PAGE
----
Secular Stagnation: Determinants and Consequences for Australia
Grace Taylor and
The Economic Record, 2017, vol. 93, issue 303, 615-650
Slack OECD economic performance and weaker macroeconomic policy support Summers's reuse of the phrase â€˜secular stagnationâ€™. Globalisation has redirected growth towards emerging economies, and anticipated rates of return on investment are impaired by perceived risk, institutionalised risk aversion, ageing and dependency, declining commitments to public investment and research and development with rising shares directed to health, retained trade distortions, industrial concentration and slower human capital accumulation, not to mention unexpected global abundance of fossil fuels and a slower Chinese economy. The information and literature supporting these concerns is reviewed and implications for global and Australian policy are inferred.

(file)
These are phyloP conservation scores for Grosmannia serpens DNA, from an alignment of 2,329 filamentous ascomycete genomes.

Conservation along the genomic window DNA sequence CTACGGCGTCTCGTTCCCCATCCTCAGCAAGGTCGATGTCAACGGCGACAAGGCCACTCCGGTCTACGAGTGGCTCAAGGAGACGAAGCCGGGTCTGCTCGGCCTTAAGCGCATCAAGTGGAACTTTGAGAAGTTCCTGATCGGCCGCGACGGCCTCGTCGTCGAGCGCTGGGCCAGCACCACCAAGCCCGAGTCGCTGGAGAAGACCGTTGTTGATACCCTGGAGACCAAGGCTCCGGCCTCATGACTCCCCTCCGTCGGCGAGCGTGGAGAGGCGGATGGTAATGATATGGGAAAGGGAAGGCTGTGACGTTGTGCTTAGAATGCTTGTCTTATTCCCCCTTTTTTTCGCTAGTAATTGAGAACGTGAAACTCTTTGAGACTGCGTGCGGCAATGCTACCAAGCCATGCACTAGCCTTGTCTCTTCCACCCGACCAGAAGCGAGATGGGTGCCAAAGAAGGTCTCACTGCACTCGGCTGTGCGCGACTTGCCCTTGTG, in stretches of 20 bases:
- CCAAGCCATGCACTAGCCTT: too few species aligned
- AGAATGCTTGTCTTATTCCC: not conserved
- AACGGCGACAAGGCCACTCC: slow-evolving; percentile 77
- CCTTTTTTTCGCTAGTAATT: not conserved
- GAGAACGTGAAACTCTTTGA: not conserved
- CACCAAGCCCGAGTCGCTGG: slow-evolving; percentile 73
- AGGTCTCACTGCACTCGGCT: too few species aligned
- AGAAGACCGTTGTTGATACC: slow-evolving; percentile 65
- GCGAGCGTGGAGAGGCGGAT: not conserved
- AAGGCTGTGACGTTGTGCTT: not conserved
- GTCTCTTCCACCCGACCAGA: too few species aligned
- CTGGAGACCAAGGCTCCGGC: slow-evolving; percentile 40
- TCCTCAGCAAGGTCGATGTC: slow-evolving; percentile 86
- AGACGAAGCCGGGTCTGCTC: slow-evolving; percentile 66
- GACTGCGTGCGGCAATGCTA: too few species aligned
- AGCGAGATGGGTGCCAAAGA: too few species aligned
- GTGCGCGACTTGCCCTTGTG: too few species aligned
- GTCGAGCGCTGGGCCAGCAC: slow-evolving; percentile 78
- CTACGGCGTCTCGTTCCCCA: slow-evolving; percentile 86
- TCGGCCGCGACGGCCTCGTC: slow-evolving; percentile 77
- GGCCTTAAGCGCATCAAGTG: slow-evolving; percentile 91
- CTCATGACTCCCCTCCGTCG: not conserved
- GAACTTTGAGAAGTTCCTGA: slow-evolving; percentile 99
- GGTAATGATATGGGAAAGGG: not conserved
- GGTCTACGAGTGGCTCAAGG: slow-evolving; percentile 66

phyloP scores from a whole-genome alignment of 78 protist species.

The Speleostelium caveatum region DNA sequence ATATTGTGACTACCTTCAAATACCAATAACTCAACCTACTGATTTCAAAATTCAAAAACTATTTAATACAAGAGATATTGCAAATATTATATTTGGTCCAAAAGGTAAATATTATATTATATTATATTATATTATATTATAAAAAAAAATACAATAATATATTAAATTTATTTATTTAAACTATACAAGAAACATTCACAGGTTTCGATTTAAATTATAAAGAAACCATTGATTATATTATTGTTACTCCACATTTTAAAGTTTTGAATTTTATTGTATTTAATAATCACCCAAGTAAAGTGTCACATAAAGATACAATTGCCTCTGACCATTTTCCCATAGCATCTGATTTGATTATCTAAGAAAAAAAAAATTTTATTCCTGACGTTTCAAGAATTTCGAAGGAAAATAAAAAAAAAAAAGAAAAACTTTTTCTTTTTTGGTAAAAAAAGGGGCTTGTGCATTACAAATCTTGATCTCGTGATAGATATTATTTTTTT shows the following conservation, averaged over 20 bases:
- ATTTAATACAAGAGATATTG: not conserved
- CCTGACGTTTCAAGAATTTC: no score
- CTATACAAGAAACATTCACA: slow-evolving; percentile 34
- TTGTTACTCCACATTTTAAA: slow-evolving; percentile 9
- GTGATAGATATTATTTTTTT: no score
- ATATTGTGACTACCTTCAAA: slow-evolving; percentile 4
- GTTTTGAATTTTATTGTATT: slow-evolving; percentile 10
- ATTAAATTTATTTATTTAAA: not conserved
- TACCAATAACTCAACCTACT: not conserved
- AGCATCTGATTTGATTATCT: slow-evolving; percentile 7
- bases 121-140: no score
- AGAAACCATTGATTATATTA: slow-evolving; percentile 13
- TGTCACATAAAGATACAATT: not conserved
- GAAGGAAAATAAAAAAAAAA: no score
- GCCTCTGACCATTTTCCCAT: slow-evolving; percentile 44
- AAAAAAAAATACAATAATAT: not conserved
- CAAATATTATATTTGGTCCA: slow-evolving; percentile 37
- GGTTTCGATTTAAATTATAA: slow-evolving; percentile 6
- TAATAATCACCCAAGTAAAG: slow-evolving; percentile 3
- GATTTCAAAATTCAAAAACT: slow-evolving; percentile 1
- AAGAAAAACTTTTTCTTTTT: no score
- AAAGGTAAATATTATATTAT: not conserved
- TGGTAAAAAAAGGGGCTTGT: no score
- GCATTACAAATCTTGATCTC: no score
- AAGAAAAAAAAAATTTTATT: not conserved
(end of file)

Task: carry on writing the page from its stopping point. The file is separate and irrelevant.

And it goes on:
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Working Paper: Secular stagnation: Determinants and consequences for Australia (2017)
Working Paper: SECULAR STAGNATION: DETERMINANTS AND CONSEQUENCES FOR AUSTRALIA (2016)
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